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Wednesday, February 25, 2009

Dogs & Trampolines Don't Mix

Hi Jan,
Our dog Moose is having a biting problem. He's a young Lab mix, and will be starting class soon...but this problem is immediate. A few months back, he bit my husband over a food issue. He also threatened to bite a three-year-old relative on another occasion. A few days ago my husband and kids brought him to the dump, where they tied him to the back of the truck while they unloaded the garbage. Moose got tangled up in his cable. My son stepped in to try to untangle him, and Moose bit him on the elbow. The latest incident was yesterday, when my son and two of his friends were out playing on the trampoline. Because of the snow, Moose was able to get up higher and get onto the trampoline with them. You can imagine the chaos! In the excitement, Moose bit my son's friend on the arm and left a pretty good welt, even through his winter jacket. The boys said it wasn't a "mean" bite, just a playful one.
The food situation is no longer an issue between my husband and Moose, but we're very concerned about these other incidents. Can you help? --Lisa

Hi Lisa,
Not having met him yet, it's hard for me to pass judgment on your situation. However, Moose does sound like an edgy, reactive dog who has little self control. He doesn't sound vicious...just young, immature, and a tad bratty. Unfortunately he brings to mind a Rottweiler who used to belong to a student and friend in Yakima. "Arlo" was a sweetheart, but he did stupid things without considering consequences. He bit a woman on the end of her nose (because the woman was in his face where she shouldn't have been in the first place) and paid for it with his life. His family had him euthanized rather than risk a greater injury to someone. They still grieve for Arlo, as do I, since he was a part of our extended family. But they really didn't have much choice. We don't want that to happen to Moose.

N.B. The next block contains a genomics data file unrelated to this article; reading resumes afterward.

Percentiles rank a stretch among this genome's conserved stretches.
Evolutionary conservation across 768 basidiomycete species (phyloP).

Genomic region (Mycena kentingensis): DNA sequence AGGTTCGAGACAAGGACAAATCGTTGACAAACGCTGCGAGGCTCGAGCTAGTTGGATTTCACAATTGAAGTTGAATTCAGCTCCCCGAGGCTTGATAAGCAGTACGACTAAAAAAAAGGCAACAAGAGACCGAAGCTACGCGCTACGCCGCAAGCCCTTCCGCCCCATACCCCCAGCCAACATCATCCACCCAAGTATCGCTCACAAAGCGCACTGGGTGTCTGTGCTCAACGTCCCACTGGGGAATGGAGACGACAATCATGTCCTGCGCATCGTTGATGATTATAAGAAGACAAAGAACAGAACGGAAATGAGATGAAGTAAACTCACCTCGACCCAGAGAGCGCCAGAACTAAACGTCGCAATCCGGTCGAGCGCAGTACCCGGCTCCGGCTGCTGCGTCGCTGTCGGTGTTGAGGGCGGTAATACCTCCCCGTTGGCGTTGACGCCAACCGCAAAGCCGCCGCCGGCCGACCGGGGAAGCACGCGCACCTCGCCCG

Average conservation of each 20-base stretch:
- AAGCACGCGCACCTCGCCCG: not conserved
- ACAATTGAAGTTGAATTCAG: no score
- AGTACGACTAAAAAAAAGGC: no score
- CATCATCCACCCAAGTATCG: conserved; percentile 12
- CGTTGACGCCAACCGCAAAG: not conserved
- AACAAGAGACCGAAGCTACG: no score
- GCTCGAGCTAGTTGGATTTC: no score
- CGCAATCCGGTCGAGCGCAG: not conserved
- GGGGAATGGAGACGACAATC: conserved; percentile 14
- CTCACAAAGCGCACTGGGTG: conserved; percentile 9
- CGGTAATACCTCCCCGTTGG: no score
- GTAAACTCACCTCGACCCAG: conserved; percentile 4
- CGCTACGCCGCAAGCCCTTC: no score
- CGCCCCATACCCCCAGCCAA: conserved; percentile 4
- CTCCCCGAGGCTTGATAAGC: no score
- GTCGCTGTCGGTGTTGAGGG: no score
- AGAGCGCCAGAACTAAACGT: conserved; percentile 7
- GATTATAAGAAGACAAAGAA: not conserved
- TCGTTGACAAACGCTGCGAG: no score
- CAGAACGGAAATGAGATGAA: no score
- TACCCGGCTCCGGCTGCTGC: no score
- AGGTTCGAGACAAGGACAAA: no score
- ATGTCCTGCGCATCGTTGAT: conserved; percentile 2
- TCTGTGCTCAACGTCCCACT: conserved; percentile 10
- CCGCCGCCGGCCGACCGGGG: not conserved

His behavior will improve once he starts classes, but he'll still have an edginess that will need management for several years. So here are the rules:

Rule 1. When the kids are on the tramp, the dog has to be inside in a restful spot. That means a crate. I can imagine nothing more exciting and fun to a dog than being part of a bouncing mob of happy, yelling kids. Unfortunately, this is a situation he just can't handle. He shouldn't be expected to behave well in this environment! Not yet!! Therefore, keep him out of it.

Rule 2. Before your son puts Moose in the crate and goes out to play on the trampoline, he must take Moose for a two-mile walk/run ON A LEASH. Upon returning from their walk, son crates the tired dog and throws in a stuffed Kong toy for him. Moose is now fatigued from the walk and has a pacifier to keep him busy in the crate while the boys are playing outside.

Moose must be exercised with an intensity, preferably twice a day. This will relieve his edginess and lessen his reactivity. If you have a treadmill, see if you can teach him to negotiate that (with your help and supervision, of course). Exercise him before any big, exciting outing and before crating him when you must leave him behind.

The incident at the dump was a displaced aggression. Moose probably didn't intend to bite your son, but he was already agitated and ready to lash out at anything. Your son's elbow simply got in the way. Once again, a dog who has sufficient exercise (plus boundaries, rules and limitations as he will get in class) would probably not react as violently in a similar situation.

Best of luck,
Jan

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